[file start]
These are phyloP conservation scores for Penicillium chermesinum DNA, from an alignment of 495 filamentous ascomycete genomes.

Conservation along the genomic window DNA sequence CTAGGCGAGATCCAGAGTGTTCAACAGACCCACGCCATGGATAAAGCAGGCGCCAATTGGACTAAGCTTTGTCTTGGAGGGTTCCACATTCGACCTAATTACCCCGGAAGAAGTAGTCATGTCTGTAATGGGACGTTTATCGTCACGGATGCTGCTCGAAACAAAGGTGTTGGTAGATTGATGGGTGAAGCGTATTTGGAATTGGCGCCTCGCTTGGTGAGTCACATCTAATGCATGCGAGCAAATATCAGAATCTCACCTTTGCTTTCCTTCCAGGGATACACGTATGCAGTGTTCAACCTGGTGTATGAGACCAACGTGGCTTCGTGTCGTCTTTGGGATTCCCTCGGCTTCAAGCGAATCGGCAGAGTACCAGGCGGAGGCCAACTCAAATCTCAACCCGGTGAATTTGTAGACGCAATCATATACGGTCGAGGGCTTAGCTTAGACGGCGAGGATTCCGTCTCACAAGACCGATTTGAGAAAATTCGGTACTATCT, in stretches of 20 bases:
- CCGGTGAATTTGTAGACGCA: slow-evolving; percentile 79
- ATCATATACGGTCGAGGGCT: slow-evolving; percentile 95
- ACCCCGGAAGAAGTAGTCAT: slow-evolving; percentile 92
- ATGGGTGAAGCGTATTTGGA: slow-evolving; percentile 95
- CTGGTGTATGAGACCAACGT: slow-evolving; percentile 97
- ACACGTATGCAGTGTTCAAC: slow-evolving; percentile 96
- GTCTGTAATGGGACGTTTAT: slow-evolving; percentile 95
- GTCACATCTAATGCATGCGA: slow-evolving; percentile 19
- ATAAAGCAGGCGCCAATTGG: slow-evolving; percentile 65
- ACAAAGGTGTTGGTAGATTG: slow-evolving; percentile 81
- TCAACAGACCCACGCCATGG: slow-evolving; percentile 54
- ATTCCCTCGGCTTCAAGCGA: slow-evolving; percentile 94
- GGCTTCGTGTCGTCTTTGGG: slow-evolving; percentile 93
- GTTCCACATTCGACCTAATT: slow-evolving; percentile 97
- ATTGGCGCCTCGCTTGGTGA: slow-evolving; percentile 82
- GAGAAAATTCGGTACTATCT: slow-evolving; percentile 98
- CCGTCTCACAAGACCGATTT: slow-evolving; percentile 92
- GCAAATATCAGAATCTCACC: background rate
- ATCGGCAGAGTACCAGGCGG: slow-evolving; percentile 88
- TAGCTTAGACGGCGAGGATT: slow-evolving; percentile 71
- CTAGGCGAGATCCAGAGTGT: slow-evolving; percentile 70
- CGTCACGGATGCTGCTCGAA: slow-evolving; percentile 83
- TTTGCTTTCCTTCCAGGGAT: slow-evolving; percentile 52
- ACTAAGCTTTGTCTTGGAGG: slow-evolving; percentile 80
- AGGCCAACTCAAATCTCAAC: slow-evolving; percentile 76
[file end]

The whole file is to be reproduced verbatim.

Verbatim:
These are phyloP conservation scores for Penicillium chermesinum DNA, from an alignment of 495 filamentous ascomycete genomes.

Conservation along the genomic window DNA sequence CTAGGCGAGATCCAGAGTGTTCAACAGACCCACGCCATGGATAAAGCAGGCGCCAATTGGACTAAGCTTTGTCTTGGAGGGTTCCACATTCGACCTAATTACCCCGGAAGAAGTAGTCATGTCTGTAATGGGACGTTTATCGTCACGGATGCTGCTCGAAACAAAGGTGTTGGTAGATTGATGGGTGAAGCGTATTTGGAATTGGCGCCTCGCTTGGTGAGTCACATCTAATGCATGCGAGCAAATATCAGAATCTCACCTTTGCTTTCCTTCCAGGGATACACGTATGCAGTGTTCAACCTGGTGTATGAGACCAACGTGGCTTCGTGTCGTCTTTGGGATTCCCTCGGCTTCAAGCGAATCGGCAGAGTACCAGGCGGAGGCCAACTCAAATCTCAACCCGGTGAATTTGTAGACGCAATCATATACGGTCGAGGGCTTAGCTTAGACGGCGAGGATTCCGTCTCACAAGACCGATTTGAGAAAATTCGGTACTATCT, in stretches of 20 bases:
- CCGGTGAATTTGTAGACGCA: slow-evolving; percentile 79
- ATCATATACGGTCGAGGGCT: slow-evolving; percentile 95
- ACCCCGGAAGAAGTAGTCAT: slow-evolving; percentile 92
- ATGGGTGAAGCGTATTTGGA: slow-evolving; percentile 95
- CTGGTGTATGAGACCAACGT: slow-evolving; percentile 97
- ACACGTATGCAGTGTTCAAC: slow-evolving; percentile 96
- GTCTGTAATGGGACGTTTAT: slow-evolving; percentile 95
- GTCACATCTAATGCATGCGA: slow-evolving; percentile 19
- ATAAAGCAGGCGCCAATTGG: slow-evolving; percentile 65
- ACAAAGGTGTTGGTAGATTG: slow-evolving; percentile 81
- TCAACAGACCCACGCCATGG: slow-evolving; percentile 54
- ATTCCCTCGGCTTCAAGCGA: slow-evolving; percentile 94
- GGCTTCGTGTCGTCTTTGGG: slow-evolving; percentile 93
- GTTCCACATTCGACCTAATT: slow-evolving; percentile 97
- ATTGGCGCCTCGCTTGGTGA: slow-evolving; percentile 82
- GAGAAAATTCGGTACTATCT: slow-evolving; percentile 98
- CCGTCTCACAAGACCGATTT: slow-evolving; percentile 92
- GCAAATATCAGAATCTCACC: background rate
- ATCGGCAGAGTACCAGGCGG: slow-evolving; percentile 88
- TAGCTTAGACGGCGAGGATT: slow-evolving; percentile 71
- CTAGGCGAGATCCAGAGTGT: slow-evolving; percentile 70
- CGTCACGGATGCTGCTCGAA: slow-evolving; percentile 83
- TTTGCTTTCCTTCCAGGGAT: slow-evolving; percentile 52
- ACTAAGCTTTGTCTTGGAGG: slow-evolving; percentile 80
- AGGCCAACTCAAATCTCAAC: slow-evolving; percentile 76